This is volume one of a late sixties publication of the complete works of George Orwell, including letters, essays and journalism. It’s edited by Sonia Orwell (his second wife) and Ian Angus. Poor Sonia wasn’t married to Orwell for very long. He said he married her (a woman much younger than himself) in the hope that it would give him some sort of subliminal will to live. Despite his hopes that love/sex would save his life, it didn’t
Orwell fans like myself will find this a treat. Through the chronologically placed letters and essays we get a clear idea of Orwell’s development as a writer, plus his place in the literary milieu. Indeed, one letter lists the possible names he might go by for the publication of Down and Out in London and Paris. (Many of Orwell’s letters to the literary big wigs of the time are reproduced as well, including Cryil Connolly and Stephen Spender.)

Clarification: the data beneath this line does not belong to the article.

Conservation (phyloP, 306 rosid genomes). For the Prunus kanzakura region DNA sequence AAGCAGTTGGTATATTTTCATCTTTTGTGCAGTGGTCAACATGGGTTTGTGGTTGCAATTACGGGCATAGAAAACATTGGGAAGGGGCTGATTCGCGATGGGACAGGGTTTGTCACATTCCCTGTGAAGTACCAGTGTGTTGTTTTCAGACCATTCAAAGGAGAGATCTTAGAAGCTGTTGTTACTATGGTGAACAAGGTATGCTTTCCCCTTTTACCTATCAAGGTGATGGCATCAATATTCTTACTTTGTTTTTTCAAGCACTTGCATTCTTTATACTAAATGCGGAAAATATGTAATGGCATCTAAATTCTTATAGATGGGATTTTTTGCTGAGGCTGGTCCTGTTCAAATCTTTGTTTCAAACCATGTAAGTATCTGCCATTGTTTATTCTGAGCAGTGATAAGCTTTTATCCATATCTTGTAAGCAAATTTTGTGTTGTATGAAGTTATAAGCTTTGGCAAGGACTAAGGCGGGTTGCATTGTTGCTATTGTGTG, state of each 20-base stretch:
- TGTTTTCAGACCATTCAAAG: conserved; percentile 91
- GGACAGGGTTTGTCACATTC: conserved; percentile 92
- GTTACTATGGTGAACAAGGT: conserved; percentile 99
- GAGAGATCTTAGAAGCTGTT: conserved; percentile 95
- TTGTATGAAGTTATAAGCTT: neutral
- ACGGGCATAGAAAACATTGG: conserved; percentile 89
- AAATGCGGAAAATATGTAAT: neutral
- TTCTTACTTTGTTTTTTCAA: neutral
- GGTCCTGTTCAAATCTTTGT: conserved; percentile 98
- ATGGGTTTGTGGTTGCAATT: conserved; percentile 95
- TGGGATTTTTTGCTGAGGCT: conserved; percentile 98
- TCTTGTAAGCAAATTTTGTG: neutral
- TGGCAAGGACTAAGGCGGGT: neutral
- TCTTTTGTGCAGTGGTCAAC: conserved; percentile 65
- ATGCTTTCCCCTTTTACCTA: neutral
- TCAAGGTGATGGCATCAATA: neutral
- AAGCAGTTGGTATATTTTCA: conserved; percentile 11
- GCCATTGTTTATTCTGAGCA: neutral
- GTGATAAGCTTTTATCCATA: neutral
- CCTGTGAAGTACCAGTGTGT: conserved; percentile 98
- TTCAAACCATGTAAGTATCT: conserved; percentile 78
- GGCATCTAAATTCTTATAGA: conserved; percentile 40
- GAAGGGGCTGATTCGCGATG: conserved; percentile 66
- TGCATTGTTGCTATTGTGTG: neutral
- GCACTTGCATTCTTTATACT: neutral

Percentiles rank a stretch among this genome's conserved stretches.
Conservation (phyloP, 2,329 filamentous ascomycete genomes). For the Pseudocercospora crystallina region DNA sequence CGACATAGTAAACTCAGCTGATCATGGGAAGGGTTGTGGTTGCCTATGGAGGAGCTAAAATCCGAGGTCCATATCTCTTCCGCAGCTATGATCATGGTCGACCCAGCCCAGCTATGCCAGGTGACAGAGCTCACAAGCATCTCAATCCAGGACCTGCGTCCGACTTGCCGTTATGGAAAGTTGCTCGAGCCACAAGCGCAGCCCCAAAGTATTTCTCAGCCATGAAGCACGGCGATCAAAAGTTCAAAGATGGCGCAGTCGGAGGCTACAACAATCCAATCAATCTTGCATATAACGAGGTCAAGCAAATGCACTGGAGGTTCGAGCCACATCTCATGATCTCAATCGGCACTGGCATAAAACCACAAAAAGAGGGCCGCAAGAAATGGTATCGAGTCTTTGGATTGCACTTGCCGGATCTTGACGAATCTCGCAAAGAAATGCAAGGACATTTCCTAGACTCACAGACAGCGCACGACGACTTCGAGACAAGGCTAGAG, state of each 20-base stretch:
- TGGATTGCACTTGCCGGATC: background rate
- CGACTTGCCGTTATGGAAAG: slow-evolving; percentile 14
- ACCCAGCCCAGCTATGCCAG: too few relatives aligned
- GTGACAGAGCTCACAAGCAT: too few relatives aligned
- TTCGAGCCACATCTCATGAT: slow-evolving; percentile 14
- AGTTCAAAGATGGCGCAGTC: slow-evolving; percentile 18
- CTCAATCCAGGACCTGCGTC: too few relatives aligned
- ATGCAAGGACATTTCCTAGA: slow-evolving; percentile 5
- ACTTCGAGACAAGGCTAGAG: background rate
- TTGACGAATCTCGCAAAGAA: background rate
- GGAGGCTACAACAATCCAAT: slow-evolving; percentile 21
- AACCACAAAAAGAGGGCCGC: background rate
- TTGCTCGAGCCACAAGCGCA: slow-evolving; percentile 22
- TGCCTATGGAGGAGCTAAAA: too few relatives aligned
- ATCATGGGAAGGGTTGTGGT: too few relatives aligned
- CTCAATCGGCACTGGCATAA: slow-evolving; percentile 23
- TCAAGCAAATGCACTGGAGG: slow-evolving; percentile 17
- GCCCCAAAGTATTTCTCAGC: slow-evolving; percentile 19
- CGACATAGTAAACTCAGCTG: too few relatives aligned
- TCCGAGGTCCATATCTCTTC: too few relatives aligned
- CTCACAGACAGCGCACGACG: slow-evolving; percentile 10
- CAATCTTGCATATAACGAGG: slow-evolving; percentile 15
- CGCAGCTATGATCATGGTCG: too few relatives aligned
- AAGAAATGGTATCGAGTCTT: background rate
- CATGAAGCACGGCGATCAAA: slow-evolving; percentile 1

This collection really concentrates on the period 1930-1940. There are only three pieces from the previous decade. So you really get to see how Orwell grows as a writer. By 1940, Orwell the essayist is in full flight, with his excellent collection Inside the Whale.
If you want to piece together your own biography of George Orwell from his letters and development as an essayist, this fun book (fun for Orwell fans that is) is a good place to start.